Position: Editor at Top-Ten-Apps.com, an iPhone app discovery email newsletter
Short description of what you do: I work on web development, app discovery and review, social network integration, analytics, email marketing, creative direction, art direction, and copywriting.
Degree at Dartmouth: Visual studies
1. Did you pursue any further education or training?
I took night classes from a San Francisco-based advertising school. All other training was done on the job.
2. Describe the path from your time at Dartmouth to your current activity.
I went from working in advertising in New York to advertising in Boston, and then I moved on to San Francisco. Eventually I moved from advertising to online marketing.
3. What activities/groups/events did you participate in while on campus?
I was a member of the squash team and Sigma Phi Epsilon fraternity. I also skiied, worked on the snow sculpture design for Winter Carnival in 1980, designed Dartmouth Film Society posters, participated in the New England Art Show, and designed the Winter Carnival poster for four years.
4. How do you translate your Dartmouth education and/or major to your career?
All my coworkers went to art school and had a four to six-year head start on me…. That was a sobering realization. However, in the field of creative advertising, the ability to call on my liberal arts background, and to reference pieces of societal and historical information that my colleagues did not have, helped a great deal. I also found it far easier to present ideas to business leaders because I was relating to them on a level playing field.
5. Do you have any advice for current students who are interested in the arts, both academically and personally?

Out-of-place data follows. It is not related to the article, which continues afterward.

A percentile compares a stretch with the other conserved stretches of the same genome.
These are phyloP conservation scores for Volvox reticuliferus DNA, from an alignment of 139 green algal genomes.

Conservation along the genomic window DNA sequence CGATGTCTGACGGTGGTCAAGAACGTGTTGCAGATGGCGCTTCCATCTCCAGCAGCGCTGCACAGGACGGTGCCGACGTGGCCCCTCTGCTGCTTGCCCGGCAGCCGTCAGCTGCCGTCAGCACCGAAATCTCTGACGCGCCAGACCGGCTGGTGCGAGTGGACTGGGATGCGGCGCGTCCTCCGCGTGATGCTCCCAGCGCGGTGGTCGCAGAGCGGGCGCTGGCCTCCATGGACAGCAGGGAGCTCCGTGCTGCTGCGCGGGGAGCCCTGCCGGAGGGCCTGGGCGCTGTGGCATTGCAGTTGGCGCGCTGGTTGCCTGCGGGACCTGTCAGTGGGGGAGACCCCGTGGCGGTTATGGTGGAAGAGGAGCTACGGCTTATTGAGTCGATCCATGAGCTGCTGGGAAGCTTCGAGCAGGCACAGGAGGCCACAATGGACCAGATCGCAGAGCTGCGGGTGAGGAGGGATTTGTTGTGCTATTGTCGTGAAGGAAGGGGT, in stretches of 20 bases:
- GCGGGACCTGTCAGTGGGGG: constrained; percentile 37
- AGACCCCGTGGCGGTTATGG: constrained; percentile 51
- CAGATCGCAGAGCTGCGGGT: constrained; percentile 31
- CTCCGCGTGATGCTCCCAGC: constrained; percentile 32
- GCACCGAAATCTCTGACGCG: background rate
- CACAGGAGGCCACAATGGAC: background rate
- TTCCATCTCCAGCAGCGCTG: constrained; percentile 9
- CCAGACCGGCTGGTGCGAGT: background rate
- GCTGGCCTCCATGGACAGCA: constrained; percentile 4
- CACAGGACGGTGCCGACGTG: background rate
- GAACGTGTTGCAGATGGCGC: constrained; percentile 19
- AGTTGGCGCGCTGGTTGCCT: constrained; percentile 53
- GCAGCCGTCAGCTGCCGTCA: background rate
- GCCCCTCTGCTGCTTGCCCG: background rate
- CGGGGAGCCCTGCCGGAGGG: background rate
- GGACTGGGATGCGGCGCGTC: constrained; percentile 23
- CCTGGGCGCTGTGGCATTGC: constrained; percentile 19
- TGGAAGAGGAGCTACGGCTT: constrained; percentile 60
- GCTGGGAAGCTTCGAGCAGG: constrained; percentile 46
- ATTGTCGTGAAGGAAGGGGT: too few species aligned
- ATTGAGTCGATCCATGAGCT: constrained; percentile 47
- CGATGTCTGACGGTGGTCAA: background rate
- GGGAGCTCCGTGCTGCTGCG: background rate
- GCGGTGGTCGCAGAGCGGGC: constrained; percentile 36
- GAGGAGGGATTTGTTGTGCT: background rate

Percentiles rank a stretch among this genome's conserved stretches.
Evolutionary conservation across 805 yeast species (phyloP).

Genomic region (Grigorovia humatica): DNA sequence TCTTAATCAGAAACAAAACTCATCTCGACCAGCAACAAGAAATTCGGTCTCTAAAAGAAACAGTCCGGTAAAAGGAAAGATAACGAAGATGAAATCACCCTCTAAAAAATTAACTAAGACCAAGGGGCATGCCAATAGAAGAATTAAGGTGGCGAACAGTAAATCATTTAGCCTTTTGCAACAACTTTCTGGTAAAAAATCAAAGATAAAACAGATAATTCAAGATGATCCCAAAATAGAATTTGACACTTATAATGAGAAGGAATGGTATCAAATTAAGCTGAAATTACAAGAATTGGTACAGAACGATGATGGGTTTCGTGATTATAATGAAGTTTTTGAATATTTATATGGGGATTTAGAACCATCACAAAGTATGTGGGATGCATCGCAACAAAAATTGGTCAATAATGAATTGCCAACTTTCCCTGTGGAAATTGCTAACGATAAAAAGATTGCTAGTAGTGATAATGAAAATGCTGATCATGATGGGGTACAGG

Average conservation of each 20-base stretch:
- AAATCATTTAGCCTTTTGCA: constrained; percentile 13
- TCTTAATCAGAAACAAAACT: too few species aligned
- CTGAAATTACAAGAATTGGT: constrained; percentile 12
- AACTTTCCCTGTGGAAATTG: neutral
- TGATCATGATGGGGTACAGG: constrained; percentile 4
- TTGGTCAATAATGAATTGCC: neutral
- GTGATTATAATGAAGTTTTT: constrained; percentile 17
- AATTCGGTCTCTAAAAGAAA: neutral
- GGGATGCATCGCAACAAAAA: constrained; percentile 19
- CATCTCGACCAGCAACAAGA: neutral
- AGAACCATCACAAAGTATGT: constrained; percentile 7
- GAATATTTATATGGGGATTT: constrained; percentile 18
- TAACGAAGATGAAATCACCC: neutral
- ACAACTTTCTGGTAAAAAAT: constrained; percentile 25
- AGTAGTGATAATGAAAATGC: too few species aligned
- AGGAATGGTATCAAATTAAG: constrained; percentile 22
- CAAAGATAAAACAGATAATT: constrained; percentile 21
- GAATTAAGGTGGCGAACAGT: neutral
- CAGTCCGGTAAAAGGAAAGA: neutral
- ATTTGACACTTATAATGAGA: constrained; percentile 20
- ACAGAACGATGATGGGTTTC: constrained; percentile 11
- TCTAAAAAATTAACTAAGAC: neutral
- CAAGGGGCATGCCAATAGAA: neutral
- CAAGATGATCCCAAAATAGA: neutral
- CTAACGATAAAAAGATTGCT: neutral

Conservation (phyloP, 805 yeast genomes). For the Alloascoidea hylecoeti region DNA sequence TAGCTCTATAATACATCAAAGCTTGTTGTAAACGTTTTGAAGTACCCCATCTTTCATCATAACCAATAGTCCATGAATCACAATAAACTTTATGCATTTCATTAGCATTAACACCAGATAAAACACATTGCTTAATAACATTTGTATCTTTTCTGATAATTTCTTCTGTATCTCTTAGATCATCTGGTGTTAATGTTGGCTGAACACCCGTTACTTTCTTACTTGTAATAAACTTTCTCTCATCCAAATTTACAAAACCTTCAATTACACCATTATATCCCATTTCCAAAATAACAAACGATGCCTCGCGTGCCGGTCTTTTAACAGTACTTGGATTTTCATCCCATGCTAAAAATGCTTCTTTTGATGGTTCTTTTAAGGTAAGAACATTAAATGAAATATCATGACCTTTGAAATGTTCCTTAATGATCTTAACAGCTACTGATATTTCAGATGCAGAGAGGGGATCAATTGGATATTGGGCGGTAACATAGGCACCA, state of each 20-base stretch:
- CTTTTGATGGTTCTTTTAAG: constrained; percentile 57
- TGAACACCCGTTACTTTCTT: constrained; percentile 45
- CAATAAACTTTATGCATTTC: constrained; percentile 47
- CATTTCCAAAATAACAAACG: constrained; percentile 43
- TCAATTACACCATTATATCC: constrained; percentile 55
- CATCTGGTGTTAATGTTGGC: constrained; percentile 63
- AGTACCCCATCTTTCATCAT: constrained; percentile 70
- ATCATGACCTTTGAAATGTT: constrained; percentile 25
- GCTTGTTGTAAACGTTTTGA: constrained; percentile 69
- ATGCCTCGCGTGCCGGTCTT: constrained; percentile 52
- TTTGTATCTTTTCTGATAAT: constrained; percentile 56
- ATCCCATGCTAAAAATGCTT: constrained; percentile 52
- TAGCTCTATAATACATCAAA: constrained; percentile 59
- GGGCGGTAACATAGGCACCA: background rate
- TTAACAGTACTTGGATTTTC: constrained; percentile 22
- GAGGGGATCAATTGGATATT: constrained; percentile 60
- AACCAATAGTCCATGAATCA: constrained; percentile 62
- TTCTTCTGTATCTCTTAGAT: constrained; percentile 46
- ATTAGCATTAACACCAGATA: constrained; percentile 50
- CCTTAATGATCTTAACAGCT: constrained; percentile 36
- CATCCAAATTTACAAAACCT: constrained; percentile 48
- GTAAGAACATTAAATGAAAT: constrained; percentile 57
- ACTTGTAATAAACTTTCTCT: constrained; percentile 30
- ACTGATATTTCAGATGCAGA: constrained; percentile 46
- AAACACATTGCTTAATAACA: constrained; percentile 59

As I see it, there are three directions to take after Dartmouth as an artist:
1) You have the means, or a benefactor, with which to follow your creativity unencumbered by the necessity of income,
2) You choose a second career, and creating visual art becomes a second career or hobby, or
3) You go into marketing or advertising.
I chose the third path. As a piece of advice to artists in today’s digital world: Today it is so easy for non-artists to create beautiful things, that the fruits of our labor have become commodities. Photographers know this best. While the few truly great in the industry welcome the competition and claim that it will just “up the game,” for those just entering the field, the competition to just get a start is daunting. Why pay a professional photographer when I can just use my iPhone? Why hire an artist to create the art for a billboard when I can use Photoshop and stock photography at a fraction of the cost?
The smart way forward for today’s graduate is to find a way to use digital capabilities to expand the touch of your creativity — printmakers learned this. Make an engraving once, make a hundred prints, number them and sell them. One piece of art and a hundred copies = greater income and greater exposure. Today’s graduate has to look to multipliers in order to make an impact.